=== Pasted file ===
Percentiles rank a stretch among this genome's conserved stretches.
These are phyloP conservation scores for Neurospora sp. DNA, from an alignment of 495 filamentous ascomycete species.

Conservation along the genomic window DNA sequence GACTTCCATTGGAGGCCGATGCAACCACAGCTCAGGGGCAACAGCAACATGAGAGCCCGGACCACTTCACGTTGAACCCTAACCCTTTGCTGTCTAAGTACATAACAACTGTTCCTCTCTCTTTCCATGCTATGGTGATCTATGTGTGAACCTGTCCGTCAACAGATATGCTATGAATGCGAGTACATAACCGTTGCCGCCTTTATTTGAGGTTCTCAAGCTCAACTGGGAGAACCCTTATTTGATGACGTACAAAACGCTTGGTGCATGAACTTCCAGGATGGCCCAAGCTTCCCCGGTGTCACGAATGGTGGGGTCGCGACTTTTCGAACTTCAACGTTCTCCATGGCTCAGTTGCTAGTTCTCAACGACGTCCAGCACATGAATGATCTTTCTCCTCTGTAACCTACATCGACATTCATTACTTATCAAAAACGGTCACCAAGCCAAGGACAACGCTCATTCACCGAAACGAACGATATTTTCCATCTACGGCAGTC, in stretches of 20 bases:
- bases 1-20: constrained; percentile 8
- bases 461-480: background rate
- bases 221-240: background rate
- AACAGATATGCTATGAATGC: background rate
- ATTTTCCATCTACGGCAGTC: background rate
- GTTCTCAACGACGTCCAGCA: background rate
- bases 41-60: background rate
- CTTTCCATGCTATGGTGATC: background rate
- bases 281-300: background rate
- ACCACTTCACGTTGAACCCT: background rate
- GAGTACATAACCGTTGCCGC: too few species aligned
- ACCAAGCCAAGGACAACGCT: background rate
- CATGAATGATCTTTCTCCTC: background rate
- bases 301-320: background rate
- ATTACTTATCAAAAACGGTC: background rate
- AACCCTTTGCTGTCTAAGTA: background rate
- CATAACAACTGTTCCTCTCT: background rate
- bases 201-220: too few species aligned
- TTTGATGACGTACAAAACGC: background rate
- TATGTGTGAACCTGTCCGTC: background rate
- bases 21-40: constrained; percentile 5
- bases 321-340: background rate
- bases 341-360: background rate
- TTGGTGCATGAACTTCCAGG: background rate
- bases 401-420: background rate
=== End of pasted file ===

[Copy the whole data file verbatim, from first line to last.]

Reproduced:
Percentiles rank a stretch among this genome's conserved stretches.
These are phyloP conservation scores for Neurospora sp. DNA, from an alignment of 495 filamentous ascomycete species.

Conservation along the genomic window DNA sequence GACTTCCATTGGAGGCCGATGCAACCACAGCTCAGGGGCAACAGCAACATGAGAGCCCGGACCACTTCACGTTGAACCCTAACCCTTTGCTGTCTAAGTACATAACAACTGTTCCTCTCTCTTTCCATGCTATGGTGATCTATGTGTGAACCTGTCCGTCAACAGATATGCTATGAATGCGAGTACATAACCGTTGCCGCCTTTATTTGAGGTTCTCAAGCTCAACTGGGAGAACCCTTATTTGATGACGTACAAAACGCTTGGTGCATGAACTTCCAGGATGGCCCAAGCTTCCCCGGTGTCACGAATGGTGGGGTCGCGACTTTTCGAACTTCAACGTTCTCCATGGCTCAGTTGCTAGTTCTCAACGACGTCCAGCACATGAATGATCTTTCTCCTCTGTAACCTACATCGACATTCATTACTTATCAAAAACGGTCACCAAGCCAAGGACAACGCTCATTCACCGAAACGAACGATATTTTCCATCTACGGCAGTC, in stretches of 20 bases:
- bases 1-20: constrained; percentile 8
- bases 461-480: background rate
- bases 221-240: background rate
- AACAGATATGCTATGAATGC: background rate
- ATTTTCCATCTACGGCAGTC: background rate
- GTTCTCAACGACGTCCAGCA: background rate
- bases 41-60: background rate
- CTTTCCATGCTATGGTGATC: background rate
- bases 281-300: background rate
- ACCACTTCACGTTGAACCCT: background rate
- GAGTACATAACCGTTGCCGC: too few species aligned
- ACCAAGCCAAGGACAACGCT: background rate
- CATGAATGATCTTTCTCCTC: background rate
- bases 301-320: background rate
- ATTACTTATCAAAAACGGTC: background rate
- AACCCTTTGCTGTCTAAGTA: background rate
- CATAACAACTGTTCCTCTCT: background rate
- bases 201-220: too few species aligned
- TTTGATGACGTACAAAACGC: background rate
- TATGTGTGAACCTGTCCGTC: background rate
- bases 21-40: constrained; percentile 5
- bases 321-340: background rate
- bases 341-360: background rate
- TTGGTGCATGAACTTCCAGG: background rate
- bases 401-420: background rate